More than 60 per cent of Cambodian students have experienced gender-based violence in schools, with staff committing the violence a fifth of the time, according to a new research report from Plan International and the International Center for Research on Women.
The Kingdom, however, still had the second-lowest rate of school violence, which includes “emotional violence” such as insults or threats, out of five Asian countries surveyed; only Pakistan fared better.
Although Cambodia has a high rate of equitable participation of girls and boys in classrooms, peer-to-peer gender-based violence is high, the study found, with 60 per cent of students reporting other students as perpetrators.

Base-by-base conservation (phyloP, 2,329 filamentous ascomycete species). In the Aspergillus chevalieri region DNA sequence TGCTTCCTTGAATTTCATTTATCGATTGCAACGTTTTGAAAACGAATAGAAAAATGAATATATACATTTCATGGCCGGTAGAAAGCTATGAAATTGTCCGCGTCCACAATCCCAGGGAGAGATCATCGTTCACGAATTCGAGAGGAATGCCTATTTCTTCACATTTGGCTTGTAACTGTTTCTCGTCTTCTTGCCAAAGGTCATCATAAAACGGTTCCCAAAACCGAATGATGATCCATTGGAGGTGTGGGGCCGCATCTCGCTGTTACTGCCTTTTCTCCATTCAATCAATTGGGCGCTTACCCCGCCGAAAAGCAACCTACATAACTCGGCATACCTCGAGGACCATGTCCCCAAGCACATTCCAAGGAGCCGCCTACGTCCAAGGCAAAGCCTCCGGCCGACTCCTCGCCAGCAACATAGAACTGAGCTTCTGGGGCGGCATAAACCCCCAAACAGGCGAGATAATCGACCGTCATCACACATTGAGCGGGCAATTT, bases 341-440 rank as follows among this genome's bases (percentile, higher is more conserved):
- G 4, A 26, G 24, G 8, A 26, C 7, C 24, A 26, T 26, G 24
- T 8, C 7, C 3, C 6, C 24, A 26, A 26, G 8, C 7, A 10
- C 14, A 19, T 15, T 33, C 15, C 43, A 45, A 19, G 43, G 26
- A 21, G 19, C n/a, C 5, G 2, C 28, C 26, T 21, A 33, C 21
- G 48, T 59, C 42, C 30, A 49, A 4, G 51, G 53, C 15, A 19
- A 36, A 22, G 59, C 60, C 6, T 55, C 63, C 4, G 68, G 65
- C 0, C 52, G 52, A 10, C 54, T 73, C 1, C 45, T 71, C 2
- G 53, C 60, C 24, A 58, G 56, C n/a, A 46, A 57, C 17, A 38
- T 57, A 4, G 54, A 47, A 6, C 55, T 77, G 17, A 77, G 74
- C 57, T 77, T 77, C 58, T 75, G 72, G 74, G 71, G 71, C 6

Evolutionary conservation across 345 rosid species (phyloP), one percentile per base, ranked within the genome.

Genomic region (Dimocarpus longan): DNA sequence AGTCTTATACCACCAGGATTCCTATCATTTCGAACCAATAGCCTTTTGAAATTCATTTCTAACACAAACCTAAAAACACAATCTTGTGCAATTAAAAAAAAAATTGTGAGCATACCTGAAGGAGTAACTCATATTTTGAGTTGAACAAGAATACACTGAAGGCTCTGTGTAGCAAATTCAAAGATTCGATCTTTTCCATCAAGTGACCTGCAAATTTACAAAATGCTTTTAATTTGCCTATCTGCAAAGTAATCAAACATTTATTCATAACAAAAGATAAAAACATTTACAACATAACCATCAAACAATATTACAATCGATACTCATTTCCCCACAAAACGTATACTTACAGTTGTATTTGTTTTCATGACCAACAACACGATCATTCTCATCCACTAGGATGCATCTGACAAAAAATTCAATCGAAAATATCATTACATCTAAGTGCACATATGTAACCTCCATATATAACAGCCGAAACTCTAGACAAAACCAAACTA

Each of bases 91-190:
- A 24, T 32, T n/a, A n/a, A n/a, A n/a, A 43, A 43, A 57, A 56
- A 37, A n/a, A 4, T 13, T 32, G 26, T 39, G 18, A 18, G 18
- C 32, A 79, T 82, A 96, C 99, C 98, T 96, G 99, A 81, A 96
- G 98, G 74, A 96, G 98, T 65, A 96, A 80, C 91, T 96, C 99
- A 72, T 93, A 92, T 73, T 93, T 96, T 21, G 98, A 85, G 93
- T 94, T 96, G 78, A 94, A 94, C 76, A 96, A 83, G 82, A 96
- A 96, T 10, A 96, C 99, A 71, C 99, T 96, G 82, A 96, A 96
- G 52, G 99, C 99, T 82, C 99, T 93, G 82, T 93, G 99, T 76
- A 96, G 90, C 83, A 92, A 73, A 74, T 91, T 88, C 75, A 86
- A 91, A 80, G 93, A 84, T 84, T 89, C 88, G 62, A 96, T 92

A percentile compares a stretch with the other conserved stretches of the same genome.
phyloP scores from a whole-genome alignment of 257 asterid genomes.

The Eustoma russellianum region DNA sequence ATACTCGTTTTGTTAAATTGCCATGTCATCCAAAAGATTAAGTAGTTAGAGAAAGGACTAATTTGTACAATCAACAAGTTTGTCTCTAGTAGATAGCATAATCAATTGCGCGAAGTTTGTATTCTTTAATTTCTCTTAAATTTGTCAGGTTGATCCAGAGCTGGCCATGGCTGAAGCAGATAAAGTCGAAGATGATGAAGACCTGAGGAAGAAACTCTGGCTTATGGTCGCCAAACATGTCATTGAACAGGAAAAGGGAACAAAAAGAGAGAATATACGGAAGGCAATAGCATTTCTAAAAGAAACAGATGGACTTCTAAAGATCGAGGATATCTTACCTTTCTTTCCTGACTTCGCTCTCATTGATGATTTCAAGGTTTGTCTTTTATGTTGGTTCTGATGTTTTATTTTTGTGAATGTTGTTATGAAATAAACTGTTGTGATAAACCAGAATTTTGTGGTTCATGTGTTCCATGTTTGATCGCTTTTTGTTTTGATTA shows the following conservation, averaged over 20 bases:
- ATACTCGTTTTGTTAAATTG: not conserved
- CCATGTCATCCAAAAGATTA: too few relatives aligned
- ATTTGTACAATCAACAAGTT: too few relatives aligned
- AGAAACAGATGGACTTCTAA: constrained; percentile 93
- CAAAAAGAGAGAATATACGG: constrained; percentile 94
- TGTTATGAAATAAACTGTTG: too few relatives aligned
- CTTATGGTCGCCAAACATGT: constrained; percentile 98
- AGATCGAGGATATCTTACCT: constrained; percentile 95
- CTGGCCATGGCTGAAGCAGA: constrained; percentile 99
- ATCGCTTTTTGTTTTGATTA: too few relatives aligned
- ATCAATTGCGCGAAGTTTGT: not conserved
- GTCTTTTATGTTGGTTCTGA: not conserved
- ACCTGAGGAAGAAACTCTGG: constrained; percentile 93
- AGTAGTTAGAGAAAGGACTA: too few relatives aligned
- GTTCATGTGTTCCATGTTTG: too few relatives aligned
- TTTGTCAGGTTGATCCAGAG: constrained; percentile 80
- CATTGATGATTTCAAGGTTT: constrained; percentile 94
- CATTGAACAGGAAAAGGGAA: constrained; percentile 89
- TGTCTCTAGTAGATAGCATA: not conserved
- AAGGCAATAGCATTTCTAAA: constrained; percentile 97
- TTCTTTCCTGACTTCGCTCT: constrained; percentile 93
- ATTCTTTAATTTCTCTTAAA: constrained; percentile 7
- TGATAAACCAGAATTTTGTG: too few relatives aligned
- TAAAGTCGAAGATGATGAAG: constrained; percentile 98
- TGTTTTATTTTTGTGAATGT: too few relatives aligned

Sixty-one per cent of Cambodian school kids reported having experienced emotional violence in the six months before the study was conducted, 22 per cent reported physical violence and 2 per cent reported sexual violence.
The study also found that one in three female victims of gender-based violence in Cambodian schools reported they felt “sad or depressed” as a result, the highest rate in the region.
The data was collected by the researchers from more than 9,000 students in grades six to eight in Pakistan, Cambodia, Vietnam, Nepal and Indonesia.
The Education Ministry could not be reached for comment.